Due to the fact that the actuating arm here shown has a stub or butt end rather than a hook end of the nature of 24 in FIGURE 1, it is designated by a new reference numeral 48. The pin end adapter is designated 50. As shown in FIGURE 7, adapter 50 is of generally U-shaped section and comprises a bight portion 52 joining spaced depending arms 54. As shown in FIGURE 6, arms 54 are of generally trapezoidal, plate-like configuration; and a headed pin 56 is passed transversely through these arms as shown in FIGURE 7 and peened over at 58. This provides an assembled relationship of parts. If pin 56 be of heat-softenable resin, the peen 58 can be efiected by a hot iron.

As shown in FIGURE 6, the back end of adapter 50 is of box section with arms 54 rolled under to form a bottom transverse wall 60.

Adjacent the end of actuating arm 48 there is provided an aperture 62 with the box end 64 in place, a dimple at 66 locks the two arm components together. FIGURE 6a shows the dimple 66 at a central location on bight portion 52.

provide an operable connection between actuating arm 48 and the bow 20 wiper assembly. A central notch 68 extends transversely of body 32 and bottoms as a part cylindrical pivot socket 70. Relief notches 72 are formed on either side of central notch 68 to permit the arms 74 so formed to flex and receive pin 56 when pressed into central notch 68.

A second pin end connector adapter Prior to discussing the embodiment shown in FIG- URES 8 through 11, it should be reiterated that the embodiment shown in FIGURES 6 and 7 is also fabricated of injection molded synthetic resin, more particularly Delrin, a trademark of the Du Pont Company. The advantages of manufacturing the connector of this material on a mass production basis will be clearly evident to those skilled in the art. It has flex and working characteristics ideally suited to this application. Further, multiple cavity injection molding will greatly reduce costs of manufacture.

Referring now to FIGURES 8 through 11, it will be noted that the connecter 30 as attached to the bow of a wiper assembly is the same as that previously described.

This provides a similar environmental background therefore for the second pin connector adapter.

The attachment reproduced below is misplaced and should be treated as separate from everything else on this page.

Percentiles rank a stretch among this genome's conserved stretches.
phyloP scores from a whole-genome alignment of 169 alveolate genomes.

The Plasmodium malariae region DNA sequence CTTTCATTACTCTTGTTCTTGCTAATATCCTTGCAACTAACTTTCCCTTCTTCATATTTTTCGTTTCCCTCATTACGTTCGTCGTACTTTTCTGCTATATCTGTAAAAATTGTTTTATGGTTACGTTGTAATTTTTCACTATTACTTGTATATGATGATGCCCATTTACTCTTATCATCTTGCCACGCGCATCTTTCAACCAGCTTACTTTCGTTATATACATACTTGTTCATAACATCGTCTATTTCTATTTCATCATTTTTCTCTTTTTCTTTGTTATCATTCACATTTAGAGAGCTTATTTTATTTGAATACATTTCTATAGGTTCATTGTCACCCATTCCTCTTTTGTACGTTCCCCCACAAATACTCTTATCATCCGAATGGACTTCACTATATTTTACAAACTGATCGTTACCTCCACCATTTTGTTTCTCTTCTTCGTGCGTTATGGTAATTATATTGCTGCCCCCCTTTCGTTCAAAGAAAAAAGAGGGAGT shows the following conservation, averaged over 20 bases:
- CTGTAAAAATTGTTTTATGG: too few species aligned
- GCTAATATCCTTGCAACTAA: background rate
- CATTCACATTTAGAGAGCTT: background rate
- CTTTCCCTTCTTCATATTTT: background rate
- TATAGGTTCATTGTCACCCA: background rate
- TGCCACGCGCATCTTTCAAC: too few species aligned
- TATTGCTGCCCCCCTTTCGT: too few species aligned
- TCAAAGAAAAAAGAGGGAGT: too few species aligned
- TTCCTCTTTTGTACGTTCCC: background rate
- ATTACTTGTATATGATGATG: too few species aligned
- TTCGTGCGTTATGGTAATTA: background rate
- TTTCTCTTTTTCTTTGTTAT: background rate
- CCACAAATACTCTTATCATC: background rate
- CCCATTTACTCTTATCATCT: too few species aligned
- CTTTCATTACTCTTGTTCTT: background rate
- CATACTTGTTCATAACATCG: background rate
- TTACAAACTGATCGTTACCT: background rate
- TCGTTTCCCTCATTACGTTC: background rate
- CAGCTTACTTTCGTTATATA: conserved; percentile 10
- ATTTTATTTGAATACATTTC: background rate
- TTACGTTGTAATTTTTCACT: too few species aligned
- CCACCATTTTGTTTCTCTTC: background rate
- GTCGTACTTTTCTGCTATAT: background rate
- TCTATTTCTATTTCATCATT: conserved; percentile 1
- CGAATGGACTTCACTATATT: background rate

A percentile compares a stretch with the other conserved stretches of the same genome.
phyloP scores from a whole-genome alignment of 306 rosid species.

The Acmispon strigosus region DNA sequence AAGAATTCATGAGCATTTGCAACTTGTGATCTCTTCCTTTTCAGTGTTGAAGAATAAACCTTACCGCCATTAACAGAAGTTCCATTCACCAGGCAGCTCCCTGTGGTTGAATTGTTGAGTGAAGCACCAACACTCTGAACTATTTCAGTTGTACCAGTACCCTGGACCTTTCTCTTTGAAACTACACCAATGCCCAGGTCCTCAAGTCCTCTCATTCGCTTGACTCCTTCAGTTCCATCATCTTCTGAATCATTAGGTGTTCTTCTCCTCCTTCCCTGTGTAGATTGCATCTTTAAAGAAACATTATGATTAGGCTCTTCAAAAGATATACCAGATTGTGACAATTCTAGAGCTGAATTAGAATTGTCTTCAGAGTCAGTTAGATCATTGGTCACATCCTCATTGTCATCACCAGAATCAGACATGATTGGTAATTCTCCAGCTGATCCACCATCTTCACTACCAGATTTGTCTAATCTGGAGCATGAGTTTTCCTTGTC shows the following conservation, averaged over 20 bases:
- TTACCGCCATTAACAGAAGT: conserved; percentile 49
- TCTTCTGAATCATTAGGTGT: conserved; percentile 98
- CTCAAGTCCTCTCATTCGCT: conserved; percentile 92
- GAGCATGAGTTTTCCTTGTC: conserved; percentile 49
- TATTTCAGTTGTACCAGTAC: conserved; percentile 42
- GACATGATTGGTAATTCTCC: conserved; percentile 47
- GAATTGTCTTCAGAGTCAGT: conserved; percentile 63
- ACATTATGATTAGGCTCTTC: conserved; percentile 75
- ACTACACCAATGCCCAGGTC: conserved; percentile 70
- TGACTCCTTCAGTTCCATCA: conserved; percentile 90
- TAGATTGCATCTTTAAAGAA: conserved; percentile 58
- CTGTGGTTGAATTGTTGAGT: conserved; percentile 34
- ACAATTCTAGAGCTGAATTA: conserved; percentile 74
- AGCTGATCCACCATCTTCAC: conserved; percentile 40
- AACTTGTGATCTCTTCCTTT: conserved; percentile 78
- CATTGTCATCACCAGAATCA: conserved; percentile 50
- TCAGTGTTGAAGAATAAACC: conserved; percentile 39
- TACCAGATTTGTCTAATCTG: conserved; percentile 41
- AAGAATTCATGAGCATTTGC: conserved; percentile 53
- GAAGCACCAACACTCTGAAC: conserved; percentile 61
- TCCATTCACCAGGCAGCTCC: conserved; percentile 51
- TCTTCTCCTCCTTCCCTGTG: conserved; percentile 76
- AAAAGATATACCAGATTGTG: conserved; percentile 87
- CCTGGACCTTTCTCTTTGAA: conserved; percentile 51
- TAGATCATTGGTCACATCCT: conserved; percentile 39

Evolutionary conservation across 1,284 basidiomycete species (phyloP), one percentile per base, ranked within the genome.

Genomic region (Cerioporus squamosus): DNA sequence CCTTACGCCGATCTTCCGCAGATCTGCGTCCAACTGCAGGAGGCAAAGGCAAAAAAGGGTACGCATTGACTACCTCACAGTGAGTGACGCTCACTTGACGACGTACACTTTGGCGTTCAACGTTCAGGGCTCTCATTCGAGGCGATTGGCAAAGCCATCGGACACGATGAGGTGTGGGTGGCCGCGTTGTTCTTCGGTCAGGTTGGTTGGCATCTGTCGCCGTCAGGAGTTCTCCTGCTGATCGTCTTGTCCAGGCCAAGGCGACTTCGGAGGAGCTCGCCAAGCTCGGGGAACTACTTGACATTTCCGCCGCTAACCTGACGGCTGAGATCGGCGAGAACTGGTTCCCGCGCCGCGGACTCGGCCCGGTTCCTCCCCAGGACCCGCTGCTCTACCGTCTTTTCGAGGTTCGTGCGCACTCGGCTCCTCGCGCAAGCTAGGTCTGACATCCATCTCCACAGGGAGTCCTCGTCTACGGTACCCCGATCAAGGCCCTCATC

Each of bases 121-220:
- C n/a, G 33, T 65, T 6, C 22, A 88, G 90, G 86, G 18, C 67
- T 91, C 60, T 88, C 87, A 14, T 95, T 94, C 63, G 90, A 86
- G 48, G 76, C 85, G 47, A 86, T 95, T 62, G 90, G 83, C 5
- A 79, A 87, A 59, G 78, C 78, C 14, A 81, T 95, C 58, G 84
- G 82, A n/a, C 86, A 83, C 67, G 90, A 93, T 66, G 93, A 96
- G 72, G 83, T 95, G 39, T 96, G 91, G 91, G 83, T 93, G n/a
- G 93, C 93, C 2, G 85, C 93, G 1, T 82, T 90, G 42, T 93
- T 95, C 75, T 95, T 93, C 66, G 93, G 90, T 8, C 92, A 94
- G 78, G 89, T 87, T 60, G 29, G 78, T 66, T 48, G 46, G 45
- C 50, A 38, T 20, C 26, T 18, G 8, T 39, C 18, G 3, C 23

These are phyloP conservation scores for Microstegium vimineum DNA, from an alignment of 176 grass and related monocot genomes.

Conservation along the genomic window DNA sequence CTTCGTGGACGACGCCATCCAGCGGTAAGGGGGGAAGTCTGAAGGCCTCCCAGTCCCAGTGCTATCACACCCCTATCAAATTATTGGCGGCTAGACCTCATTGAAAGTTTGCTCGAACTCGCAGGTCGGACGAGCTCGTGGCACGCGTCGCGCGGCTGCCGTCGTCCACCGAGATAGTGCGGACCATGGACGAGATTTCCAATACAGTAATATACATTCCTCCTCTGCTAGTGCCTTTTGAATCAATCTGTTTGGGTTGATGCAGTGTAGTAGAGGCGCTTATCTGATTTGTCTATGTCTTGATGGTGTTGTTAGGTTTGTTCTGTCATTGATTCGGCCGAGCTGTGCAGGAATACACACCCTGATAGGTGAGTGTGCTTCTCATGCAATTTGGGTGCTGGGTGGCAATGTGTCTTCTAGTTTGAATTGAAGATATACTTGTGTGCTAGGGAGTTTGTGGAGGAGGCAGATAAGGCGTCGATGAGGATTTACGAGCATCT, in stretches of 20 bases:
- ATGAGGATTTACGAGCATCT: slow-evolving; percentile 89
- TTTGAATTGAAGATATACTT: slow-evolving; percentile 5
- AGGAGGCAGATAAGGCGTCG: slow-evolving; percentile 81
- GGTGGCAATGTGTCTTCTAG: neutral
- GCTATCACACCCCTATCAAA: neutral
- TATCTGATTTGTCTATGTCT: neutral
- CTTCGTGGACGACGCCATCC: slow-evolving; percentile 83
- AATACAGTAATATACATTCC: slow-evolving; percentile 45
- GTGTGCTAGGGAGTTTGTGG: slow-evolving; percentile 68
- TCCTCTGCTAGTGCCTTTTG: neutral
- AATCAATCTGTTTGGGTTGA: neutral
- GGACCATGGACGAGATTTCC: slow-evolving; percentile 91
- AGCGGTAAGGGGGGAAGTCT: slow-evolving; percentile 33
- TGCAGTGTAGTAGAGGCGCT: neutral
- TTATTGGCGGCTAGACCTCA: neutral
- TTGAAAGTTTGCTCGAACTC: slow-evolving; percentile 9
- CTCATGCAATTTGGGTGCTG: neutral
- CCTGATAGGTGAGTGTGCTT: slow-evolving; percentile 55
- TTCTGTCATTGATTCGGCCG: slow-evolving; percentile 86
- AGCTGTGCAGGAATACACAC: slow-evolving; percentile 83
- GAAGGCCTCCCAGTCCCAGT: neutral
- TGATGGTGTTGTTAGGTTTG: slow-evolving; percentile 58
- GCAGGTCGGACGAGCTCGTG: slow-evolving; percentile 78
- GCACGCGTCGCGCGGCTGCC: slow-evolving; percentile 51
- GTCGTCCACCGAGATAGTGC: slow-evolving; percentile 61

To continue, however, it will be noted that the body of the adapter, designated 76, is of elongated tubular construction, more specifically box tubular construction. It thus includes an upper wall 78, a lower wall 80, and opposed side walls 82. At the right hand end, the side walls 82 flare downwardly as at 84 to provide a pin support apron with a pin 86 integrally injection molded therebetween.

Attention is directed to the unique manner in which the actuating arm 88 is snap-coupled to adapter 76. Note the left side of FIGURES 8 and 9 for further description of this method of attachment. The adapter 76 is made of a resilient synthetic resin that isinherently flexible or resilient to a controlled degree; thus advantage has been taken of this characteristic for the attachment now to be described. Note the spring tab element 90 that has been formed on the inner end of adapter 76. In the plan view of FIGURE 8, this will be noted to be of generally rectangular shape and extends from its captive end 92 to the free catch end 94. The resiliency of the synthetic resin permits catch end 94 to flex upwardly and then drop down behind the catch button 96 formed on the top side of the actuating arm 88.

Looking at FIGURE 8, note that a generally circular recess 98 is formed in top wall '78 to cradle and embrace the button 96 when the actuating arm 88 is shoved into,

the interior of the body of the adapter 76 in the arrow direction 100. To make entry of the actuating arm 88 and button 96 easier, note the tapered wall 102, providing a gentle cam action as the button 96 enters.

Also referring to FIGURE 8, note the relief notch 104 that permits the spring tab element 90 to hinge. Also, referring to FIGURE 9, note the relief notch 106 that also permits the spring tab element 90 to hinge upwardly.

The pin 86 is received between arms 74 in the same manner as previously described for FIGURES 6 and 7, for attaching the assembly: adapter 76connector 30, to the bow of a wiper assembly.

The section view of FIGURE 11 shows more clearly the tapered cam wall 102 permitting easy entry of the catch button 96.

'Delrin is the synthetic resin specifically referred to above. However, other materials having analogous flex and working characteristics are to be included within the scope of invention. In some instances, various ones of the nylons may be desirable.